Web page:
– Concentration of 0.5 -1 %
– Emulsion stabilizers.
– In aqueous solution
they ionize into a large anion and a small cation
– This anion has emulsifying ability
– They bear a negative charge
– There are of 5 types:
* Alkali metal & ammonium soaps
* Soaps of divalent & trivalent metals
* Amine soaps
* Alkyl sulphates
* Alkyl phosphates
Alkali Soap Emulsions
• Na+, K+ and NH4+soaps
• Stable above pH 10
• Sensitive to acids
• High concentration of electrolytes can salt out the soap
• Incompatible with polyvalent cations (Mg2+, Al3+, Zn2+)
• Cations cause phase reversal.
• Physiological action & unpleasant taste
• Unsuitable for internal emulsions
• High alkaline pH- avoid usage on broken skin.
• Emulgents only in O/W emulsions
E.g. Sodium stearate, Potassium stearate, Ammonium
Soaps of Divalent
& Trivalent Metals
• Calcium soaps (Calcium stearate) are preferred
• Used as W/O emulsifying agents
• Cannot be used internally
• Less alkaline & less sensitive to acid
• Incompatible with monovalent soaps
• Neutral (pH 7.5 to 8)
• Produce O/W emulsions
• Can be applied to broken skin
• Unsuitable for internal use.
• Esters of fatty alcohols and sulphuric acid
• SLS is preferred – O/W emulsions
• Low stability
• Can be used with fatty alcohols- to increase stability
• Used in combination with fatty alcohols
• Similar to alkyl sulphate
• The alcohols groups are phosphated instead of sulphated
• In aqueous solution they ionize into a large cation and a
• This cation has emulsifying ability
• They bear a positive charge
E.g. Quarternary ammonium compounds.
• Emulgent, disinfectant & preservative properties
• Combined with fatty alcohols for better emulsification
E.g. Benzalkonium chloride, Benzethonium chloride &
cetrimide (Cetyl trimethyl ammonium bromide).
3. Non- ionic:
• They do not ionize in aqueous solution
• The emulsion will be stable over a wide range of pH
• Not affected by addition of acids & electrolytes
E.g. Glycol & Glycerol esters (Glyceryl monostearate),
Sorbitan esters (Spans), Polysorbates (Tweens), Macrogols (Polyethylene
glycol), Poly vinyl alcohol.
Span 20 – lauric acid
Tween 20 – lauric acid
Span 40- palmitic acid
Tween 40- palmitic acid
Span 60 – stearic acid
Tween 60 – stearic acid
Span 80 – oleic acid
Tween 80 – oleic acid
• Finely divided solids
• Balanced hydrophobic & hydrophillic properties
• If the solid particles are preferentially wetted by the
oil- then W/O emulsions
• If wetted by water – O/W emulsions
E.g. Milk of
magnesia (10-20%) Magnesium oxide (5-10%) Magnesium aluminium silicate (1%)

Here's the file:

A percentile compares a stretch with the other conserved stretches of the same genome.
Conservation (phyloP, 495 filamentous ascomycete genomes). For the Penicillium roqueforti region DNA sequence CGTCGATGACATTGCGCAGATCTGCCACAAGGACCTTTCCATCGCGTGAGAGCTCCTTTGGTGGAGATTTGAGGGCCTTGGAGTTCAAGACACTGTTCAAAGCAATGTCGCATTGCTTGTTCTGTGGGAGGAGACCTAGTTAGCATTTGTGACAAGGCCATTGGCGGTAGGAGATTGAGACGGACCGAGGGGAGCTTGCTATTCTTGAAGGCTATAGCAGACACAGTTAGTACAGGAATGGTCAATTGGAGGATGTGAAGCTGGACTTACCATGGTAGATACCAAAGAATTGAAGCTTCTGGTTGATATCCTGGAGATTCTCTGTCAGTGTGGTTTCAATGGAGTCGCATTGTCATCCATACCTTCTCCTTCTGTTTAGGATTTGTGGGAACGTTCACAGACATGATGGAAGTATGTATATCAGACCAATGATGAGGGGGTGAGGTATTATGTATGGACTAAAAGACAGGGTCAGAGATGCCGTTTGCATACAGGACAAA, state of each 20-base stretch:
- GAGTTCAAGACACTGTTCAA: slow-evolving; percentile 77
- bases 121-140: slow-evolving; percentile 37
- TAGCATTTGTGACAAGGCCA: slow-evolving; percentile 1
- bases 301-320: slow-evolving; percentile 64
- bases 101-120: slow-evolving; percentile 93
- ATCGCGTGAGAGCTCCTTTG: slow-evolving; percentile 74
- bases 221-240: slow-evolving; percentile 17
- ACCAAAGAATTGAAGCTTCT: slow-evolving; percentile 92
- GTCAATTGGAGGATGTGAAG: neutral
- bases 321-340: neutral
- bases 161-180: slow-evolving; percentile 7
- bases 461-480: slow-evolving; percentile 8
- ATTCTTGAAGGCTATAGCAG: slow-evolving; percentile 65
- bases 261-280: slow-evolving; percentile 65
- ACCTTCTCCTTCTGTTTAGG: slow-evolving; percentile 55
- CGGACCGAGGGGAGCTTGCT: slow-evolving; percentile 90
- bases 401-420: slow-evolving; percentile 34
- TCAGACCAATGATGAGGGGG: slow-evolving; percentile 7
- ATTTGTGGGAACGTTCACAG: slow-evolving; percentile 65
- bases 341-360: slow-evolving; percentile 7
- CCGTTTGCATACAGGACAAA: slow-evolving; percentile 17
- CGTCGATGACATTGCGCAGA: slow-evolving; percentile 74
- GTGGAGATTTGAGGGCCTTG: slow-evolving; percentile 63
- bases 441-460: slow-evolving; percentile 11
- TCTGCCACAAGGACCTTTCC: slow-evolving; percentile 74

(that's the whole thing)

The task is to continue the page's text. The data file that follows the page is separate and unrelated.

– Used in ointments
– If Mol. weight is between
200-700 – viscous, light coloured, hygroscopic liquids.
– Mol. weight above 1000 – wax like solids.
– Used only in combination with other emulsifying agents
– Yellowish brown fatty substance
– occurs in plant and animal tissues
– Isolated from egg yolk, bile, human brain tissue, fish roe,
chicken and sheep brain, soy beans, eggs, cotton seed and sunflower.
The preparation of an emulsion involves two stages:
1. Preparation of the primary emulsion
2. Dilution of the primary emulsion.
Primary Emulsion Formula
Type of oil
Arachis oil, Castor oil, Cod liver oil, Almond oil
Cinnamon oil, Turpentine oil, Peppermint oil
Male fern extract
Preparation of Emulsions
1) Trituration method
a) Dry Gum or
Continental method: the emulsifying agent is mixed with the oil before the
addition of water.
b) Wet Gum or English
method: the emulsifying agent is added to the water to form mucilage and
then the oil is slowly incorporated to form the emulsion.
2) Bottle or Forbes method:
– Preparing emulsions containing volatile and other
– Both dry gum and wet gum methods can be employed
1. Routes of
administration of emulsions – Oral, Topical, Rectal, Parenteral
2. Formulation of
– Choice of emulsion type: O/W or W/O
– Choice of oil phase: Depending on whether internal/external/parenteral
– Choice of emulsifying agent (Emulgent)
agents: Are of 5 types
– Natural (Plant/ Animal source)
– Semi synthetic polysaccharides
4. Emulsifying agents
obtained from plant sources- Acacia, Tragacanth, Sodium Alginate, Agar,
Pectin, Chondrus, and Starch
5. Emulsifying agents
obtained from animal sources- Beeswax, Wool Fat, Gelatin and Egg Yolk
6. Semi- Synthetic
emulsifying agents: Cellulose derivatives
emulsifying agents: Anionic, Cationic and Non- ionic
8. Steps involved in
the preparation of emulsions- Primary emulsion preparation and Dilution of
9. Primary emulsion
formulae- For fixed, mineral, volatile oils and oleo resin
10. Methods of preparation
– Trituration method: Dry Gum and Wet Gum
– Bottle method: For volatile oils